We are using Project Lombok in a large project, and I thought I should write a few lines about it. I think it is a really nice idea, but it also causes a lot of troubles. For those who don’t know project lombok: It creates a lot of bytecode for you, you just have to annotate your java classes. For example, you can write a java class like:

@Data public class MyBean() {
    private final String foo;
    private String bar;
    private int foobar;

Project lombok will then create getters and setters for all private variables, a constructor to initialize all final fields, a nice toString() method and a correct hashCode() method. The cool thing is that it does not create any source code. Instead, project lombok hooks itself into the java compiler and creates the byte code for all these methods.

The bad thing about this is that it is an “ugly hack”. They use undocumented features of the java compiler, and you need a special eclipse plugin to make compilation work in eclipse.

This eclipse plugin breaks some of useful features of eclipse:

  • It breaks CTRL+Shift+g: "References in Workspace" is a feature of eclipse I use really often. But since you don't have any get/set methods anymore, you can not invoke it from the code. Invoking this search from the quick outline (CTRL+o) doesn't seem to work either. You can invoke it from the outline view, but I normally don't have this view enabled, because my eclipse is already cluttered enough.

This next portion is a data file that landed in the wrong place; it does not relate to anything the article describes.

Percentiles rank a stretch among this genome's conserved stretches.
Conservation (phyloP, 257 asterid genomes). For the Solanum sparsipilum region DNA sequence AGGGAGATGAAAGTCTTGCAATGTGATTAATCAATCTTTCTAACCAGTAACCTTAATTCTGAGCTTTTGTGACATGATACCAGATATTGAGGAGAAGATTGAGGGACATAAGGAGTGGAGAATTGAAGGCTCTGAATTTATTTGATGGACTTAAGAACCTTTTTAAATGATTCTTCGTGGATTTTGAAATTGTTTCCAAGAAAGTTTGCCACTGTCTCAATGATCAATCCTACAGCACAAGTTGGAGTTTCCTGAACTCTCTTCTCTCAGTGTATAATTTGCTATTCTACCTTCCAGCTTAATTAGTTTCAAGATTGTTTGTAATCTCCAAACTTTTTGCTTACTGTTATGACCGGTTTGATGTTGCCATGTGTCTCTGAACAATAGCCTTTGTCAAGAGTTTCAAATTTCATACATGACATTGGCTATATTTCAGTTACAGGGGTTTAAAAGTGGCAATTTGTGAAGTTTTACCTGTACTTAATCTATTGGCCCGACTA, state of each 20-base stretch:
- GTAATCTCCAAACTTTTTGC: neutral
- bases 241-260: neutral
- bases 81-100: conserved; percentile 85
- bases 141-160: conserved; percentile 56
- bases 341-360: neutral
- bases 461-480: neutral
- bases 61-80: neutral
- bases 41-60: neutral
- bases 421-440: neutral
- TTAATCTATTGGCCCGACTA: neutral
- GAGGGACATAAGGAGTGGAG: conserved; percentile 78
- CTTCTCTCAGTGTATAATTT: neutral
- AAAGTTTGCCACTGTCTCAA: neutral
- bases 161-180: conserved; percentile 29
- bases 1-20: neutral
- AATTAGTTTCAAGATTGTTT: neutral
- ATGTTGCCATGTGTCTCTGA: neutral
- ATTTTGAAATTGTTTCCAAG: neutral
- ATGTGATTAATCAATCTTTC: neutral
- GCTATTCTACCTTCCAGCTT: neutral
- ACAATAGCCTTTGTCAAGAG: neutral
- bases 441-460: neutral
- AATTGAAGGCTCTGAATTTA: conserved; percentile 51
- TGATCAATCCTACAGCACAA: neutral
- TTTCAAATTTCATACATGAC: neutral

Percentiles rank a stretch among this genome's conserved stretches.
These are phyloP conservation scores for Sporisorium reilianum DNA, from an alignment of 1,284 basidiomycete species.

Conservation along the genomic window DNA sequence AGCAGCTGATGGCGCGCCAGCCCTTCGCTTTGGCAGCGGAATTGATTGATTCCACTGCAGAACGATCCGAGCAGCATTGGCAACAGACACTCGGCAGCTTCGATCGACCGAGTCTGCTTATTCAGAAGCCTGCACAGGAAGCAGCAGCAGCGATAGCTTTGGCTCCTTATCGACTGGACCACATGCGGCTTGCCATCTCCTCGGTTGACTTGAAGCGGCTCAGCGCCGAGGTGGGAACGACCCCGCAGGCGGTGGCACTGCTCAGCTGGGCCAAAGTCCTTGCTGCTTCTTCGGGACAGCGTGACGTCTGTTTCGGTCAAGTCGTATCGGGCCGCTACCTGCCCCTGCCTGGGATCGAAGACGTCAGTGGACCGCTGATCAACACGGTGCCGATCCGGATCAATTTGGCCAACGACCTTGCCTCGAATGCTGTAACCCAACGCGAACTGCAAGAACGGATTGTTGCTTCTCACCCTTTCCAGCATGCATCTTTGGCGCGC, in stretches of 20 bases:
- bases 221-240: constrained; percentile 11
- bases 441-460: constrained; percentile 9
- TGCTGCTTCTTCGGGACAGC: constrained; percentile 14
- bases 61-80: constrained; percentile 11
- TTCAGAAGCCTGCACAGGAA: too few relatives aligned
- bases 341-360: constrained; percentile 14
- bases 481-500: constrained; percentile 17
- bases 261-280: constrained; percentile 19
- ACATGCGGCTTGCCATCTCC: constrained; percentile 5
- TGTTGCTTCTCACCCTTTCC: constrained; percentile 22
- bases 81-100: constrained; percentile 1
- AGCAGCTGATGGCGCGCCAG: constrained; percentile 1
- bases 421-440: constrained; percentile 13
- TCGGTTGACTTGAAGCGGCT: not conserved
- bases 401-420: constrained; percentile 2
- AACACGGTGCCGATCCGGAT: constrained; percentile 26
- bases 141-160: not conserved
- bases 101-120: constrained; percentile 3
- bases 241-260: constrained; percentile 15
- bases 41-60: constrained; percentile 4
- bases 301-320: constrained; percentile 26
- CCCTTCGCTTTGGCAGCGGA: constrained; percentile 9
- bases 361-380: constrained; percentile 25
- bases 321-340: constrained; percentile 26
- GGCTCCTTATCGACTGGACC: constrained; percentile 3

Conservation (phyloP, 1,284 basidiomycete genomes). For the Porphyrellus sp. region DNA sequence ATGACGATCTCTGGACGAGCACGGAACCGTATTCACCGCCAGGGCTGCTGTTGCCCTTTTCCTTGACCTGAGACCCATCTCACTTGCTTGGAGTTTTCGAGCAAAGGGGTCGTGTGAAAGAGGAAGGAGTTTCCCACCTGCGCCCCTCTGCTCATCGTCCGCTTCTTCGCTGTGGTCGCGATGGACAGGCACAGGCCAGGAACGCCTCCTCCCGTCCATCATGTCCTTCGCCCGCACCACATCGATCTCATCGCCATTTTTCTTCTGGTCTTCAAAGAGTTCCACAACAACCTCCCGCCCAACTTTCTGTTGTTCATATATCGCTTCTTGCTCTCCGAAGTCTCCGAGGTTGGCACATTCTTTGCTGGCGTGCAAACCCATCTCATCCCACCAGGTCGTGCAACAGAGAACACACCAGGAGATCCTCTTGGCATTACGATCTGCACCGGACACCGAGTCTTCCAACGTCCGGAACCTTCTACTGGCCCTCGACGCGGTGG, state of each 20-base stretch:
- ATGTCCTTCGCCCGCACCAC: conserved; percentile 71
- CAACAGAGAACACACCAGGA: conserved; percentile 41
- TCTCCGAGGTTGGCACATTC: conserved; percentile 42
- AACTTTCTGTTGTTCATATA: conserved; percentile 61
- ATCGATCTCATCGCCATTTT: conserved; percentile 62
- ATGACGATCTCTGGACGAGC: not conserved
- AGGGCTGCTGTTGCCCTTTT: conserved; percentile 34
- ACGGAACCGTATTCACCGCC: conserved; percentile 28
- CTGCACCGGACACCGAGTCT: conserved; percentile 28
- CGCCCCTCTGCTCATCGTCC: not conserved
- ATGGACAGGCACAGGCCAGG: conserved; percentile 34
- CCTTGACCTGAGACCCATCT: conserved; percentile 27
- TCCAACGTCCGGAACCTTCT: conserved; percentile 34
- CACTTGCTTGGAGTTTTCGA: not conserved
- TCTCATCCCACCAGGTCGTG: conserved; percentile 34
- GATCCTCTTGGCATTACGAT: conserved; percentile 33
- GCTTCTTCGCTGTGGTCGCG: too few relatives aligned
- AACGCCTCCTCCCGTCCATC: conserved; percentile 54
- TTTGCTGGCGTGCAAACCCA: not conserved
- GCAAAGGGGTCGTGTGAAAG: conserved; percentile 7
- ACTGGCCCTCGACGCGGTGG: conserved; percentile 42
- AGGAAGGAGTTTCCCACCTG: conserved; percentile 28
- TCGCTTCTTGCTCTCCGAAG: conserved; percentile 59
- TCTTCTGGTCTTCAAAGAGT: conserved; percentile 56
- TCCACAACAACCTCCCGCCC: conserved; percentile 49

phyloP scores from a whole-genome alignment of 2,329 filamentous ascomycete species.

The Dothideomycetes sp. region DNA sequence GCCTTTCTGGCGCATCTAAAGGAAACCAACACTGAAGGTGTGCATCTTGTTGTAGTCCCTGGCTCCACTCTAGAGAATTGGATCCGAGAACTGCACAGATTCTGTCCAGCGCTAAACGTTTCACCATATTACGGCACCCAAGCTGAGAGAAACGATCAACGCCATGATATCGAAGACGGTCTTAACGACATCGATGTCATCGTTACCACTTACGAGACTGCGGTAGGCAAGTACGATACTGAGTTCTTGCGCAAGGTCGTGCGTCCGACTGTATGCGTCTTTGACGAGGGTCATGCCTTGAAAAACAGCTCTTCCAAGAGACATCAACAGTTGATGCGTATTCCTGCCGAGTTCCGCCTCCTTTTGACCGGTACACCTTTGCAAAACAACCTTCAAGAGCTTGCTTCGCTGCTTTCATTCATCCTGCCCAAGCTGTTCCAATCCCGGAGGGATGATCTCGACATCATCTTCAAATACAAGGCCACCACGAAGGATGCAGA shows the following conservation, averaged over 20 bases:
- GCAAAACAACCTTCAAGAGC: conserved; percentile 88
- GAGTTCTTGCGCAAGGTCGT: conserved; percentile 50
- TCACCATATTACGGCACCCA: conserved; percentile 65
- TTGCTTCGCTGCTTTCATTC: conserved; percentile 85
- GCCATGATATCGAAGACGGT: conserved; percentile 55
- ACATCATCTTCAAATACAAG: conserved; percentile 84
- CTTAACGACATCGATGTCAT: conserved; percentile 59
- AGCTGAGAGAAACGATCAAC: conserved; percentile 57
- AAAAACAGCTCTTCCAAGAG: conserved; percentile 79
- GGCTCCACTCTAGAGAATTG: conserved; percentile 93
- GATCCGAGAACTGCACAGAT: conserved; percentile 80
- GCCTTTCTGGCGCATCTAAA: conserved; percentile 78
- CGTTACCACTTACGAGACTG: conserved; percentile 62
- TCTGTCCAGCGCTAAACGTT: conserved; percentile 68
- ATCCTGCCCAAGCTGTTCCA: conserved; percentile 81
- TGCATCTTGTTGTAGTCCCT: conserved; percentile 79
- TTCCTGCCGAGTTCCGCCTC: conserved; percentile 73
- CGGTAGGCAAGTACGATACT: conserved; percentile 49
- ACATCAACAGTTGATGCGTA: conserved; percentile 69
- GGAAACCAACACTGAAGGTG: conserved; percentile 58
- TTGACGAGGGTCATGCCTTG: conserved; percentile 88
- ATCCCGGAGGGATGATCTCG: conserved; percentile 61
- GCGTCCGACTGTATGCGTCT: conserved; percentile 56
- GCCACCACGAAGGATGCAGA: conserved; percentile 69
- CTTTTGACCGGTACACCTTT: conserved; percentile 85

• It breaks eclipse code generation: Generating code (like the serialVersionId or creating methods from an interface/abstract super class) doesn't work correctly anymore. All generated code is inserted before the beginning of the class.
  • It breaks refactoring: Refactoring is impossible. The only way you can change a lombok-property is by renaming the private variable, and then fixing all compiler errors where the old methods are called.
  • It breaks inheritance: A lombok @Data bean can not extend another @Data bean if the base class has final fields, because lombok doesn't create the correct constructor / super call in the derived class.

So, my conclusion is: While project lombok saves you from writing some boiler plate code, it causes more problems than it solves. Especially because I never write getters, setters, equals, hashCode or toString myselft: Eclipse does this for me, and it works fine.